Approximately 70 percent of major depressive disorder (MDD) patients have a genetic abnormality that results in an imbalance of L-methylfolate2, the only form of folate that crosses the blood-brain barrier to help regulate neurotransmitters associated with depression.3
“Administering adjunctive agents such as L-methylfolate early in therapy as opposed to sequential drug use, or delaying a second agent, may represent a paradigm shift in the therapy of major depressive disorder,” said study author Lawrence D. Ginsberg, MD, of Red Oak Psychiatry in Houston. “Too often patients fail to respond to initial treatment and months go by before we are able to layer in additional medications. What we have found is that there are clear synergies between antidepressant drugs and L-methylfolate that result in better patient outcomes earlier in therapy.”
Major depressive disorder (MDD) is a chronic and recurrent disease affecting more than 18 million people in the United States, ranking it along with heart disease, cancer and diabetes among the nation’s most common ailments.4 Up to 50 percent of patients being treated for depression fail to reach remission.5
About the Study
Researchers performed a retrospective two-arm chart review of 242 adults, ages 18-70, with a primary diagnosis of MDD, a Clinical Global Impression - Severity (CGI-S) score of four (moderately ill) or five (markedly ill) and who were experiencing some degree of functional impairment. Charts of eligible patients were divided into a combination therapy arm of 95 patients administered selective serotonin reuptake inhibitors (SSRIs) or serotonin norepinephrine reuptake inhibitors (SNRIs) in combination with dietary management using 7.5-15 mg of L-methylfolate at initiation of therapy and a control arm of 147 patients using SSRI or SNRI monotherapy at therapy onset.
Data were recorded on patient characteristics before and after antidepressant therapy using the CGI-S Scale.
The primary outcome measure used in the study was a two-point decline in the CGI-S score, a seven-point scale developed by the National Institute of Mental Health. The CGI-S score is a clinician-determined measure that takes into account all available information, including knowledge of the patient's history, psychosocial circumstances, symptoms, behavior, and the impact of the symptoms on the patient's ability to function.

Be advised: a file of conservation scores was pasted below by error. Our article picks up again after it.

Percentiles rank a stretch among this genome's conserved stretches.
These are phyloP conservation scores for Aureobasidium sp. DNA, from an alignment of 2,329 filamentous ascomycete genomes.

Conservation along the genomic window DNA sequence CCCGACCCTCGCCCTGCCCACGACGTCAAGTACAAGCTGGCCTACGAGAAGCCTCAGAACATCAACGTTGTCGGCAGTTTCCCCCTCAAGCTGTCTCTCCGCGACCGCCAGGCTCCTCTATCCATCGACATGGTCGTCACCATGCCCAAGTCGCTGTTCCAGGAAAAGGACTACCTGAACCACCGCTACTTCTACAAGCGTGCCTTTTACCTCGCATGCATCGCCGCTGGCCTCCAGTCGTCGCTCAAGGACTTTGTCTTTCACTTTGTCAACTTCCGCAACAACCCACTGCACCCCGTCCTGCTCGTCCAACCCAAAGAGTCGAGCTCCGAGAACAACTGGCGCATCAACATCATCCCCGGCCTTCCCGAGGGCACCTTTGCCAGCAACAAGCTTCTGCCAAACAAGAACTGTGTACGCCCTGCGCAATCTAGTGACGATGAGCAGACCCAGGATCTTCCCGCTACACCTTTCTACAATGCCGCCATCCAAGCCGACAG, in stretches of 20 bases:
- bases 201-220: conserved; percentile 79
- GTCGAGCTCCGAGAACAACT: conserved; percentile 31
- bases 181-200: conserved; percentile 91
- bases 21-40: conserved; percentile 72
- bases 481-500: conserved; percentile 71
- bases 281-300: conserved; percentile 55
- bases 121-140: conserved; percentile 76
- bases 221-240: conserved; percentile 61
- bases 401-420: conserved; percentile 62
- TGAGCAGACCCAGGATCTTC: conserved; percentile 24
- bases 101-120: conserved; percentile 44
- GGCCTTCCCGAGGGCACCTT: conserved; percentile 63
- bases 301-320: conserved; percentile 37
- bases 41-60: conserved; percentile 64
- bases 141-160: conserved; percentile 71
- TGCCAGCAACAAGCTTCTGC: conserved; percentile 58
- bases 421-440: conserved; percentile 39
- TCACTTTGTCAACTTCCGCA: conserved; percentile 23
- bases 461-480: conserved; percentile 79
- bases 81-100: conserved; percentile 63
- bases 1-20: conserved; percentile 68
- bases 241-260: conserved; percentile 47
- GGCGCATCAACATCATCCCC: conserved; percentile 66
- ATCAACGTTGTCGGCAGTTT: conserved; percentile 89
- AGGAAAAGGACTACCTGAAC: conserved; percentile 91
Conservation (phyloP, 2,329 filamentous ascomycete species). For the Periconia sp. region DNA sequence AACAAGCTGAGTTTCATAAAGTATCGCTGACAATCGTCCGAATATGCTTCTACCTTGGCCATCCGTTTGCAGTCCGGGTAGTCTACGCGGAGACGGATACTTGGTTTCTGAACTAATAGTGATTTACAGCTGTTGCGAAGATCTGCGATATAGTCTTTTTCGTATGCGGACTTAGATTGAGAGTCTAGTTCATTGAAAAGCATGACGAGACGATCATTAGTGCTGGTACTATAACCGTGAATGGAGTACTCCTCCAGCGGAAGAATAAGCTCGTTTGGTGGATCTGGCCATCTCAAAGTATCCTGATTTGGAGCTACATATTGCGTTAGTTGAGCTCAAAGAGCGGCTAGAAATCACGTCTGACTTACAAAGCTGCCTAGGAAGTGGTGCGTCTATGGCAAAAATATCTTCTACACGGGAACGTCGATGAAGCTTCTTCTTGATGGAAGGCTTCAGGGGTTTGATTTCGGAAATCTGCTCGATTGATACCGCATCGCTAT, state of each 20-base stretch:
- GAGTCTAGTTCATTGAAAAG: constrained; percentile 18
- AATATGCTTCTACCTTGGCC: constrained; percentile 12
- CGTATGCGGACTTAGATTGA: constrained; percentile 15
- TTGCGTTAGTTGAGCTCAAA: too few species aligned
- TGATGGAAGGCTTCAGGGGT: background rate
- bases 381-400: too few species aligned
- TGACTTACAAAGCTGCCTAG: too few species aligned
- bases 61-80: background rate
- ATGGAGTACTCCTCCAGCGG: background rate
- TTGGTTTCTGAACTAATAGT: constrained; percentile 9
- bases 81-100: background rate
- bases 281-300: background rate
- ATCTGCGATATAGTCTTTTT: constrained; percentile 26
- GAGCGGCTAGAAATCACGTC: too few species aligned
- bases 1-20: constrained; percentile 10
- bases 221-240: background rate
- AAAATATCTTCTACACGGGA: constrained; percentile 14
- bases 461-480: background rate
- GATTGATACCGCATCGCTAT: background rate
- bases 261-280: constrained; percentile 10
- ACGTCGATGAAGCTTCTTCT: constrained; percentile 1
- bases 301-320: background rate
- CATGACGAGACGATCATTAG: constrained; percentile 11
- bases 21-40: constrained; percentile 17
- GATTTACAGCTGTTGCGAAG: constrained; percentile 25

More than two and a half times as many patients in the combination SSRI/SNRI drug + L-methylfolate medical food arm achieved major improvement than those in the control arm. 18.5 percent of the L-methylfolate and antidepressant treated patients showed a major improvement at 60 days in depression symptoms represented by a 2 points or greater reduction in CGI-S versus 7.04 percent of the control group (p = 0.01). Among patients with greater functional impairment (CGI-S = 5), 40 percent of patients in the combination arm improved significantly within 60 days compared to 16.3 percent of patients in the control group (p= 0.02). The patients who received dietary management with L-methylfolate + SSRI/SNRI experienced a more rapid improvement than the monotherapy patients. Median time to a 2-point or greater CGI-S reduction in the combination group was 177 days compared to 231 days for the control group (p= 0.03).
Discontinuation rates due to adverse events were significantly lower in the combination group (17.9 percent) versus the antidepressant monotherapy group (34 percent) (p=0.0078), although the overall rates of adverse events in both groups were not statistically different.1
|1. Ginsberg LD, Oubre A, Daoud Y. Innov Clin Neurosci. 2011;8(1):19-28.|
|2. Kelly C, McDonnell A, Johnston T, et al. J Psychopharmacol. 2004;18(4):567-71.|
|3. Stahl SM. CNS Spectrums. 2007;12(10):739-44.|
|4. The National Institute of Mental Health (NIMH). (n.d.).|
|5. Zajecka, John. J Clin Psychiatry. 2003;64[suppl 15]:7-12.|